Whitefish Bay softball united by coach's determination

WHITEFISH BAY, Wis. - You won't hear him yell and scream, but Dave Berghaus is very much in charge of the Whitefish Bay softball team.

"He's just such a light and a happy person, and you love just coming to practice after school with him because he's very carefree of himself, he always cares about us," said senior Grace Lodl. "It's like when he comes here, he just leaves everything that happens at home, and he's a new person and a bright person."

Berghaus is a pretty fortunate person, too.

On November 10, he suffered a brain aneurysm and a stroke. He was in the hospital for almost seven weeks. His family thought he might die. His softball family, and Berghaus, felt otherwise.

"I was in the hospital, and he just said, don't worry, I'll be back, I'll be back," said senior Haley Solati. "In the hospital. He was still hooked up to all of his stuff. None of us really believed it because you don''s not something you come back from."

"Hearing the news was definitely very scary when we had heard it during the winter," said junior Abby Fay. "We were definitely keeping our fingers crossed and keeping him in our prayers and everything like that."

"There's a few of them that said, had I not been here, they would not have come out," said Berghaus. "And that's flattering, but I didn't really want to hear that, and I made it."

Watch the Blue Dukes practice or play, and you will see a close group of girls who depend on each other and on their coach.

"He really is putting his heart into it," said senior Maddie Hartley. "After everything he's been through, he's kind of realized that life is short and things happen, but he comes back from it, and he rebounded from it."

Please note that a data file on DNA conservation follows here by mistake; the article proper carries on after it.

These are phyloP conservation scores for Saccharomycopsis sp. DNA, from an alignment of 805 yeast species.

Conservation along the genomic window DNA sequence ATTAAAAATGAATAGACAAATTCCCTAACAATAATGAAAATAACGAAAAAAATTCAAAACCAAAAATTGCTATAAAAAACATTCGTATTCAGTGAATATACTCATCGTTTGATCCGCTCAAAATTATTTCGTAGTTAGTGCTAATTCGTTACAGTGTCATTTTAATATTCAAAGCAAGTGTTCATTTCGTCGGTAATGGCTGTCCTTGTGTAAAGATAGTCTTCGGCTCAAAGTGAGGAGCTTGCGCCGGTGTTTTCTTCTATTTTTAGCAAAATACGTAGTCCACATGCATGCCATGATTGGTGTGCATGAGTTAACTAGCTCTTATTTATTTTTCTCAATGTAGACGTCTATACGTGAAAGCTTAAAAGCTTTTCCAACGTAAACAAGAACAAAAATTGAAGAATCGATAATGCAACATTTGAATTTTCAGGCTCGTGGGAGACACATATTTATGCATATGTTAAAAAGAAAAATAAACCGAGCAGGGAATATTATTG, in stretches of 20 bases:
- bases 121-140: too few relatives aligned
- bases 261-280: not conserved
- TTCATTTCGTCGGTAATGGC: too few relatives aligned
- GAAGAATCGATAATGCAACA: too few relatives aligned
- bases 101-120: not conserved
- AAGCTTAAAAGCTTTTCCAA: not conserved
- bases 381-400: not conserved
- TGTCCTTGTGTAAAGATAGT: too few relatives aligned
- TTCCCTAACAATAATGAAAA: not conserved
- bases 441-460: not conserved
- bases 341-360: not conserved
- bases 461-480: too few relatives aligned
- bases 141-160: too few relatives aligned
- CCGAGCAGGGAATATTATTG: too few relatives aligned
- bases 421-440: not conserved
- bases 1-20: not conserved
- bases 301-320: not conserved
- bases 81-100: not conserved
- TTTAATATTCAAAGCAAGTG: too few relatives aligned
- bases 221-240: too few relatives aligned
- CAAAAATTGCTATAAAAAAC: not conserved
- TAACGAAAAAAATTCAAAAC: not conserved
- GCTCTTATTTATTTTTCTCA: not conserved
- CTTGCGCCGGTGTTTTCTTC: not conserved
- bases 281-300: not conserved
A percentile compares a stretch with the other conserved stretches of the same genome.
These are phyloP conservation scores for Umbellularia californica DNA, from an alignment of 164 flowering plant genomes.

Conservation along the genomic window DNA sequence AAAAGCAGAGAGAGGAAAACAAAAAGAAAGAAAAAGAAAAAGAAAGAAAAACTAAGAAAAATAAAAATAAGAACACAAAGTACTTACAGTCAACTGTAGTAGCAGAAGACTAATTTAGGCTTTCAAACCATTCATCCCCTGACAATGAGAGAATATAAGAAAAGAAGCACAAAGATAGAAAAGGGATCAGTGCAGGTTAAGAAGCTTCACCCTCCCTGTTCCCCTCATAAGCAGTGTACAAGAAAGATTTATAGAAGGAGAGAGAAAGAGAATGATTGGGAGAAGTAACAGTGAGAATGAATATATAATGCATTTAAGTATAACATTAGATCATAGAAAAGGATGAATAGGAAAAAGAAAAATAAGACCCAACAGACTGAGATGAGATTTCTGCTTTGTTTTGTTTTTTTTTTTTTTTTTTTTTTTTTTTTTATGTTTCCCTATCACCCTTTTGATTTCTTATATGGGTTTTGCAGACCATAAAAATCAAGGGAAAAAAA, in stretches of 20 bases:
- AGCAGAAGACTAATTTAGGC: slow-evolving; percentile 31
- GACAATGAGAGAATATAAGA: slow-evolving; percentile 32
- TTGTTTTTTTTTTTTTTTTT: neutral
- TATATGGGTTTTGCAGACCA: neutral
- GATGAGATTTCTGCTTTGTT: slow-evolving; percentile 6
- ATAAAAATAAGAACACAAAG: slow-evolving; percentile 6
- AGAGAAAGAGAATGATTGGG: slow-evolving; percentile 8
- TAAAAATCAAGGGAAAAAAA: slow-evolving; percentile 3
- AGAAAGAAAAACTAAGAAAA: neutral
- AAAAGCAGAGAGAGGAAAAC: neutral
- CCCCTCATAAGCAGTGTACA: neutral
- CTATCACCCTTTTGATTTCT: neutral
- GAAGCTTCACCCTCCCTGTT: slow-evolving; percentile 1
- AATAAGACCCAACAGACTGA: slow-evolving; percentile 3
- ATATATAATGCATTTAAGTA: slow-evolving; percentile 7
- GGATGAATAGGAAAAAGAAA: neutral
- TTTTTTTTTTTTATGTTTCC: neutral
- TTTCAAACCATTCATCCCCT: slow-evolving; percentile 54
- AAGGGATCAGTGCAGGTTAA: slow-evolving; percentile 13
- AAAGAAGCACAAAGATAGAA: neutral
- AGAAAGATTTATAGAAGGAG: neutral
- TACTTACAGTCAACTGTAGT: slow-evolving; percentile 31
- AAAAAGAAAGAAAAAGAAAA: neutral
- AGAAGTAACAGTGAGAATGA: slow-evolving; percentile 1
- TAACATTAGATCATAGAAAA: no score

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Berghaus and his doctors agreed that he would have to make some concessions to his medical situation. He can't risk getting hit in the head, so you won't see him in the third base coaching box during games and his players make sure of it.

"We've got to keep him in the dugout," Solati said. "He's a little wanderer."

"You know, there's a huge age difference there," Berghaus said. "We're different generations and that doesn't matter to them."

You've probably heard, "do what you love, and you'll love what you do." That's especially true if you were lying in a hospital bed, fighting for your life six months ago.

"He just wanted to be back, be at home, be with the team, be outside, do everything that he could do in the past," Lodl said. "And it makes me so happy to see that he actually could accomplish that because this could have gone way worse."

"Throw the age thing out of there," said Berghaus. "It's just human beings looking out for each other. That's what it is."

"I'm just proud that he gets to do what he loves, and I don't think he could live without it," said Solati.

Lodl, Solati and Hartley are among the Blue Dukes seniors who will be graduating soon. They say that the life lessons they have learned this season matter much more than any of their wins and losses.